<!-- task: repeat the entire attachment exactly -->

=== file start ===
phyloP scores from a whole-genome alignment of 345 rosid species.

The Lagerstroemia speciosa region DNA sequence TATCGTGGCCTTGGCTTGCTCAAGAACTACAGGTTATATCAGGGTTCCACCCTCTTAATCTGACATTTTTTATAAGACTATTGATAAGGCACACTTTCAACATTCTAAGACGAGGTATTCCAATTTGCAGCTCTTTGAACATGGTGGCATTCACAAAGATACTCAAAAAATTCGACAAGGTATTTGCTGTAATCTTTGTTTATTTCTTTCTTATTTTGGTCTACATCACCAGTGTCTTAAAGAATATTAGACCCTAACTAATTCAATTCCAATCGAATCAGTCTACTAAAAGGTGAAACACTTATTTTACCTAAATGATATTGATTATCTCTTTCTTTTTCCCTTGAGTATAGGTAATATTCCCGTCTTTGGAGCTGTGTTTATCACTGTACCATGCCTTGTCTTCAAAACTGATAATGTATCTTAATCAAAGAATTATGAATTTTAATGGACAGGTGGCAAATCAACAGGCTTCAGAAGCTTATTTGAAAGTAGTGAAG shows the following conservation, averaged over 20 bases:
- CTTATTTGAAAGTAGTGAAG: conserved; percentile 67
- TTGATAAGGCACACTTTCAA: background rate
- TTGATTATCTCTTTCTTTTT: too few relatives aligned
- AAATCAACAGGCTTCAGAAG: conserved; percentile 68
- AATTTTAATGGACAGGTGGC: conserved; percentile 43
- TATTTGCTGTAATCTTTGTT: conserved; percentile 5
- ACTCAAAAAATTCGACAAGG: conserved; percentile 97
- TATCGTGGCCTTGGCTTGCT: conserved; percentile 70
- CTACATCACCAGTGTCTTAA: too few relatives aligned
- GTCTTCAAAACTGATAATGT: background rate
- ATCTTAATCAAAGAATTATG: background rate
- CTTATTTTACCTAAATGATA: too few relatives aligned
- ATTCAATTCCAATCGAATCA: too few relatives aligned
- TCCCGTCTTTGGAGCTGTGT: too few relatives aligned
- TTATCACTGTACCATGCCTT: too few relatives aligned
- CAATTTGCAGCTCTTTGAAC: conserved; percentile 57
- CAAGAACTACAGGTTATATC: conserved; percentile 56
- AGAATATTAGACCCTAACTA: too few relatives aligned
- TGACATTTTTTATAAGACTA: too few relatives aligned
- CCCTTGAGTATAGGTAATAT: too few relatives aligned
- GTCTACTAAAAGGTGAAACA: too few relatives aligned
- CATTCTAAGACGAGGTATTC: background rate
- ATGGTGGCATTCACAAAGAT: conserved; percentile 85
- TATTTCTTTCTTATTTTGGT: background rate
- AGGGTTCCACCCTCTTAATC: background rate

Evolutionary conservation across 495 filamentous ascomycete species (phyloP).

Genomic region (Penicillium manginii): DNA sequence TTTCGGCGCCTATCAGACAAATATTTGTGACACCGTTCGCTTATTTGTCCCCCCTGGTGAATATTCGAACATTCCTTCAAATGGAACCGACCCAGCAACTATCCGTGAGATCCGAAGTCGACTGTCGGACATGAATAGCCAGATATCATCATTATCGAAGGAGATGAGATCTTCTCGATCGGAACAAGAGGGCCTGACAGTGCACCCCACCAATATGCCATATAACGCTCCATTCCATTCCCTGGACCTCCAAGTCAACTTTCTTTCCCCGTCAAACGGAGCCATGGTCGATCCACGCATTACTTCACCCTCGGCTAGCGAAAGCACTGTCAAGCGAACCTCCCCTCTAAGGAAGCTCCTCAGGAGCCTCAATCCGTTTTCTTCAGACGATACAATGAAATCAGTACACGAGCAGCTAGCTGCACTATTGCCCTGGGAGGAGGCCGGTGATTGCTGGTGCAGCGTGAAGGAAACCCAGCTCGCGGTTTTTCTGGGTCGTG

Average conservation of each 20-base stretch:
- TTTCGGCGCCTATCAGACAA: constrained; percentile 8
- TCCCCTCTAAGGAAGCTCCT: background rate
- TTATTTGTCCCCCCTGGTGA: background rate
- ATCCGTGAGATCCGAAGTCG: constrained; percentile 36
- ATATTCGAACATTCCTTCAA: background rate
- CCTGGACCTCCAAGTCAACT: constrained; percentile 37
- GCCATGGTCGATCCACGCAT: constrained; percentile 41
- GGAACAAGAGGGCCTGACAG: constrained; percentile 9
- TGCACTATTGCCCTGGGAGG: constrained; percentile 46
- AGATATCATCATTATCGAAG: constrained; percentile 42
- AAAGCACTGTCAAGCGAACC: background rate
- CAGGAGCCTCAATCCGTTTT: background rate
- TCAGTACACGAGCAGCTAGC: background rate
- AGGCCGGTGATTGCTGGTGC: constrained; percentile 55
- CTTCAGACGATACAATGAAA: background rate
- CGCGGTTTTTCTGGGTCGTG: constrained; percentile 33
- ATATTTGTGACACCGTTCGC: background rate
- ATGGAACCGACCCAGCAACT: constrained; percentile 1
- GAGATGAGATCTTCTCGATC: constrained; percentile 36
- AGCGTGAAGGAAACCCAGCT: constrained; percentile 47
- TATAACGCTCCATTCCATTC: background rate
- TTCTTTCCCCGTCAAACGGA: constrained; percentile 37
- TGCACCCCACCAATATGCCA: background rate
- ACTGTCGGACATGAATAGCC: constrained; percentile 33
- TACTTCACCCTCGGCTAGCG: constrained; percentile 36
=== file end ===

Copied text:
phyloP scores from a whole-genome alignment of 345 rosid species.

The Lagerstroemia speciosa region DNA sequence TATCGTGGCCTTGGCTTGCTCAAGAACTACAGGTTATATCAGGGTTCCACCCTCTTAATCTGACATTTTTTATAAGACTATTGATAAGGCACACTTTCAACATTCTAAGACGAGGTATTCCAATTTGCAGCTCTTTGAACATGGTGGCATTCACAAAGATACTCAAAAAATTCGACAAGGTATTTGCTGTAATCTTTGTTTATTTCTTTCTTATTTTGGTCTACATCACCAGTGTCTTAAAGAATATTAGACCCTAACTAATTCAATTCCAATCGAATCAGTCTACTAAAAGGTGAAACACTTATTTTACCTAAATGATATTGATTATCTCTTTCTTTTTCCCTTGAGTATAGGTAATATTCCCGTCTTTGGAGCTGTGTTTATCACTGTACCATGCCTTGTCTTCAAAACTGATAATGTATCTTAATCAAAGAATTATGAATTTTAATGGACAGGTGGCAAATCAACAGGCTTCAGAAGCTTATTTGAAAGTAGTGAAG shows the following conservation, averaged over 20 bases:
- CTTATTTGAAAGTAGTGAAG: conserved; percentile 67
- TTGATAAGGCACACTTTCAA: background rate
- TTGATTATCTCTTTCTTTTT: too few relatives aligned
- AAATCAACAGGCTTCAGAAG: conserved; percentile 68
- AATTTTAATGGACAGGTGGC: conserved; percentile 43
- TATTTGCTGTAATCTTTGTT: conserved; percentile 5
- ACTCAAAAAATTCGACAAGG: conserved; percentile 97
- TATCGTGGCCTTGGCTTGCT: conserved; percentile 70
- CTACATCACCAGTGTCTTAA: too few relatives aligned
- GTCTTCAAAACTGATAATGT: background rate
- ATCTTAATCAAAGAATTATG: background rate
- CTTATTTTACCTAAATGATA: too few relatives aligned
- ATTCAATTCCAATCGAATCA: too few relatives aligned
- TCCCGTCTTTGGAGCTGTGT: too few relatives aligned
- TTATCACTGTACCATGCCTT: too few relatives aligned
- CAATTTGCAGCTCTTTGAAC: conserved; percentile 57
- CAAGAACTACAGGTTATATC: conserved; percentile 56
- AGAATATTAGACCCTAACTA: too few relatives aligned
- TGACATTTTTTATAAGACTA: too few relatives aligned
- CCCTTGAGTATAGGTAATAT: too few relatives aligned
- GTCTACTAAAAGGTGAAACA: too few relatives aligned
- CATTCTAAGACGAGGTATTC: background rate
- ATGGTGGCATTCACAAAGAT: conserved; percentile 85
- TATTTCTTTCTTATTTTGGT: background rate
- AGGGTTCCACCCTCTTAATC: background rate

Evolutionary conservation across 495 filamentous ascomycete species (phyloP).

Genomic region (Penicillium manginii): DNA sequence TTTCGGCGCCTATCAGACAAATATTTGTGACACCGTTCGCTTATTTGTCCCCCCTGGTGAATATTCGAACATTCCTTCAAATGGAACCGACCCAGCAACTATCCGTGAGATCCGAAGTCGACTGTCGGACATGAATAGCCAGATATCATCATTATCGAAGGAGATGAGATCTTCTCGATCGGAACAAGAGGGCCTGACAGTGCACCCCACCAATATGCCATATAACGCTCCATTCCATTCCCTGGACCTCCAAGTCAACTTTCTTTCCCCGTCAAACGGAGCCATGGTCGATCCACGCATTACTTCACCCTCGGCTAGCGAAAGCACTGTCAAGCGAACCTCCCCTCTAAGGAAGCTCCTCAGGAGCCTCAATCCGTTTTCTTCAGACGATACAATGAAATCAGTACACGAGCAGCTAGCTGCACTATTGCCCTGGGAGGAGGCCGGTGATTGCTGGTGCAGCGTGAAGGAAACCCAGCTCGCGGTTTTTCTGGGTCGTG

Average conservation of each 20-base stretch:
- TTTCGGCGCCTATCAGACAA: constrained; percentile 8
- TCCCCTCTAAGGAAGCTCCT: background rate
- TTATTTGTCCCCCCTGGTGA: background rate
- ATCCGTGAGATCCGAAGTCG: constrained; percentile 36
- ATATTCGAACATTCCTTCAA: background rate
- CCTGGACCTCCAAGTCAACT: constrained; percentile 37
- GCCATGGTCGATCCACGCAT: constrained; percentile 41
- GGAACAAGAGGGCCTGACAG: constrained; percentile 9
- TGCACTATTGCCCTGGGAGG: constrained; percentile 46
- AGATATCATCATTATCGAAG: constrained; percentile 42
- AAAGCACTGTCAAGCGAACC: background rate
- CAGGAGCCTCAATCCGTTTT: background rate
- TCAGTACACGAGCAGCTAGC: background rate
- AGGCCGGTGATTGCTGGTGC: constrained; percentile 55
- CTTCAGACGATACAATGAAA: background rate
- CGCGGTTTTTCTGGGTCGTG: constrained; percentile 33
- ATATTTGTGACACCGTTCGC: background rate
- ATGGAACCGACCCAGCAACT: constrained; percentile 1
- GAGATGAGATCTTCTCGATC: constrained; percentile 36
- AGCGTGAAGGAAACCCAGCT: constrained; percentile 47
- TATAACGCTCCATTCCATTC: background rate
- TTCTTTCCCCGTCAAACGGA: constrained; percentile 37
- TGCACCCCACCAATATGCCA: background rate
- ACTGTCGGACATGAATAGCC: constrained; percentile 33
- TACTTCACCCTCGGCTAGCG: constrained; percentile 36